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Efforts of Affection

3709 N. Southport Ave Chicago, IL 60613, USA Thursday, June 2, 2016–Saturday, July 2, 2016

 

Kruger Gallery Chicago is proud to present “Efforts of Affection” a solo exhibition of Chicago-based Venezuelan artist Jeffly Gabriela Molina. The title of the exhibition references a memoir and a poem of one of Molina’s favorite writers Marianne Moore. The 14 new paintings in this exhibition, many on view for the first time, explore the ways in which Molina regards the particularities of her daily life and the complexities of her relations to family members and friends. Each painting, unique in size and composition, marks a moment in Molina’s final year as an MFA candidate at the School of the Art Institute of Chicago.

Imaginatively expressive and powerful, this body of work is filled with seemingly quotidian, but suddenly disquieting images. Her figures, which stand as silhouettes, merge the domestic and curious in one situational setting. Humor and affection are among the emotional resources embedded in the poetry of her work; some of the figurative paintings also continue Molina’s use of the chair to invoke moments of quiet and solitude. The objects in her compositions, rendered in oil and pencil on linen, are charged with psychological awareness and acumen. “A Rose’s ordinary extraordinary stubbornness”, 2016 portrays a rose in full bloom delicately set in space, surrounded by its own shadow as its petals fall from rouge to maroon.

Molina writes, “My current studio is a small rectangular room with average ceilings; it consists of a couple of shelves, a large metal locker, a desk and a white plastic chair that is surprisingly comfortable. Next to the entrance of my studio a wall facing my desk is filled with several small drawings, printed patterns, poems, and other found souvenirs I have affection for. These I look at every morning, or afternoon before I set to work. Never have I come to the studio without sitting at my desk to look at them….I treat linen almost as if it were a kind of wood of the finest grain.”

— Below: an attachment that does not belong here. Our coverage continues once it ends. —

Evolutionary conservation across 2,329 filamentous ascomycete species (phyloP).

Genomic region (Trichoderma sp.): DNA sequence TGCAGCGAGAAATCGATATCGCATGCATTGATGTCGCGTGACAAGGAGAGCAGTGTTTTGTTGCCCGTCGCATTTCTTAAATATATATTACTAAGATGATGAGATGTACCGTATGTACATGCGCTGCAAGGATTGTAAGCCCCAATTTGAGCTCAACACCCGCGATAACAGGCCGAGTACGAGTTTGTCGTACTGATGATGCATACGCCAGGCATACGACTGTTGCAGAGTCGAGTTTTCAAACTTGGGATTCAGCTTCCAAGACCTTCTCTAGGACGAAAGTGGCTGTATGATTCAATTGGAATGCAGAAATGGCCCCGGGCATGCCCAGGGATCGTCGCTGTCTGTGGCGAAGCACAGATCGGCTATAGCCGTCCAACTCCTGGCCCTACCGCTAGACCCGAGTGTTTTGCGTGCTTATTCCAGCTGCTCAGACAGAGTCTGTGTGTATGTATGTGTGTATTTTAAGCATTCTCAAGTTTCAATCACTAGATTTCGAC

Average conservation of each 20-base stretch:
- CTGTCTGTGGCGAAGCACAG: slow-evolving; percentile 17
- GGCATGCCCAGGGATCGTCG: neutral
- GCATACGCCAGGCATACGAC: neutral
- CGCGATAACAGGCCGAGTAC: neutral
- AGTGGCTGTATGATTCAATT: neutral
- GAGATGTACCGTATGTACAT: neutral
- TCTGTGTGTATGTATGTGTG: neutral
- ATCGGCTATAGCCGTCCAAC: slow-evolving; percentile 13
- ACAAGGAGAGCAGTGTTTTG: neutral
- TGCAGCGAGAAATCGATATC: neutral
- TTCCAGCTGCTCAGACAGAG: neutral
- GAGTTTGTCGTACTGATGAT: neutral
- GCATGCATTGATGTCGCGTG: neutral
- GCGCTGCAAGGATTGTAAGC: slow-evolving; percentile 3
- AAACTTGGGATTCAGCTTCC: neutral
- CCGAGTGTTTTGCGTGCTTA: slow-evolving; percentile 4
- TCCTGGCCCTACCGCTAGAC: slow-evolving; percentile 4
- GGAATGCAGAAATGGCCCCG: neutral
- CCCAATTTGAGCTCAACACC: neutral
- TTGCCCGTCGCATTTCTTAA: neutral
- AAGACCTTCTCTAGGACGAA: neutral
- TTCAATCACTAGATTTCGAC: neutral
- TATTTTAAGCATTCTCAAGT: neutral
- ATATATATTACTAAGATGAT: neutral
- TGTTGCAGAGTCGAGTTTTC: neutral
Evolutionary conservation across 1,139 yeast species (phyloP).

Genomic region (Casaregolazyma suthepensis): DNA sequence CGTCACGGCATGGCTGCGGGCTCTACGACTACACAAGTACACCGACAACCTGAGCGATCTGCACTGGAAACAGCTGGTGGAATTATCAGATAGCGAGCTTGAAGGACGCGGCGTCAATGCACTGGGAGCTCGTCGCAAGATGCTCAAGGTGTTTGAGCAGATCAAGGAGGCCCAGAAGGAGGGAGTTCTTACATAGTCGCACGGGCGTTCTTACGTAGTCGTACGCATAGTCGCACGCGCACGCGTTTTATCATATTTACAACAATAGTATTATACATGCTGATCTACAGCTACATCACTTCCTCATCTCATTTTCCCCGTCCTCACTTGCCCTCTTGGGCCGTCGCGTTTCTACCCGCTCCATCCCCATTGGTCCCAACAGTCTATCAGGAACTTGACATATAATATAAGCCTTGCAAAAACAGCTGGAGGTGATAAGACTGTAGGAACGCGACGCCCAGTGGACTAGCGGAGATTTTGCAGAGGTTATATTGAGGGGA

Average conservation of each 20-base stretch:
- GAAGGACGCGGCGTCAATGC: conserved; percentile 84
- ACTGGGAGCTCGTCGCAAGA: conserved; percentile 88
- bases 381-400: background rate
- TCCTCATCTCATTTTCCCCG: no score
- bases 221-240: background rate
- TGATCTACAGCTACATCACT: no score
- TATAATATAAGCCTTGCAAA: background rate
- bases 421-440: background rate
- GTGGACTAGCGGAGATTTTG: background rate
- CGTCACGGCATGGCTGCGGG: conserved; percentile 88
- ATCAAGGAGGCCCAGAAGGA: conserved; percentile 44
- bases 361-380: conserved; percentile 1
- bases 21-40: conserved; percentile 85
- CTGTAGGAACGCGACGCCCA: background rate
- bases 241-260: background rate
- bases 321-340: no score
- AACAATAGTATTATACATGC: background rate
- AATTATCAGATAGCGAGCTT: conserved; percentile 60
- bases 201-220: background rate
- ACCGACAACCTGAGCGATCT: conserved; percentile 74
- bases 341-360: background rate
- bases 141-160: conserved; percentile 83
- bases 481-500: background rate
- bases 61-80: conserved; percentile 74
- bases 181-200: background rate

Jeffly Gabriela Molina is a Chicago-based visual artist from Táchira, Venezuela. Jeffly first moved to the U.S. in 2007 and lived in Miami, Florida for about four years—while there, she attended the New World School of the Arts. In 2011, she transferred to the School of the Art Institute of Chicago where she graduated with a Bachelor of Fine Arts in 2013 and a Master of Fine Arts in 2016. In 2013, she was commissioned by The Rebury South Beach to create and permanently install her sculpture ‘Nest’ at the southwest corner of 18th Street and Collins Avenue in Miami. In 2014, she produced and co-curated ‘yes, you’re in heaven’ in Chicago’s Gold Coast and most recently, she was awarded the 2015 AAF/Seebacher Prize for Fine Arts and the 2016 John W. Kurtich travel scholarship. Her work has been collected widely in Chicago and the U.S

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[My Business is Circumference]

3709 N. Southport AveChicago, IL 60613, USA Thursday, June 2, 2016–Saturday, July 2, 2016
CHICAGO – [My Business is Circumference], a solo exhibition of new paintings by Chicago-based Venezuelan artist Jeffly Gabriela Molina, will be on view at Kruger Gallery Chicago, 3709 N Southport Avenue, from May 15 – June 27, 2015.
Molina employs trompe-l’oeil to develop fanciful perspectives, architectural passages, and curious environments as she conceptually considers the plurality of female identity. Specifically, she reflects on both, Venezuelan and US cultures to question notions of womaness, and to further understand not the complexities of interpersonal relations, but the effects culture and society provoke on one’s relation to oneself and to reality.
Inspired by Emily Dickinson’s 1982 letter to T.W. Higginson, Molina considers each painting to be a part of a larger narrative that delves deep into personal and universal interpretations of the female experience. By further exploring the traditions of female writing in English, she has transformed some of her favorite literary works into visual paraphrases, likening individual artworks to stories, poems, essays, and letters. The objects and figures—the patterns within—and the structure of her paintings embrace the “hidden” to juxtapose outward appearances with a psychological awareness.  While Molina’s painted surfaces are complex and sometimes obscure, they possess amusing qualities that makes them even humorous.  According to gallery director, Mikelle Kruger, “Molina’s paintings are accessible, personal, sophisticated and vulnerable engaging a viewer in an intimate way much like one is engaged when curled up with a good book.”
There will be an opening reception for the artist on Friday, May 15 from 6 PM – 9 PM.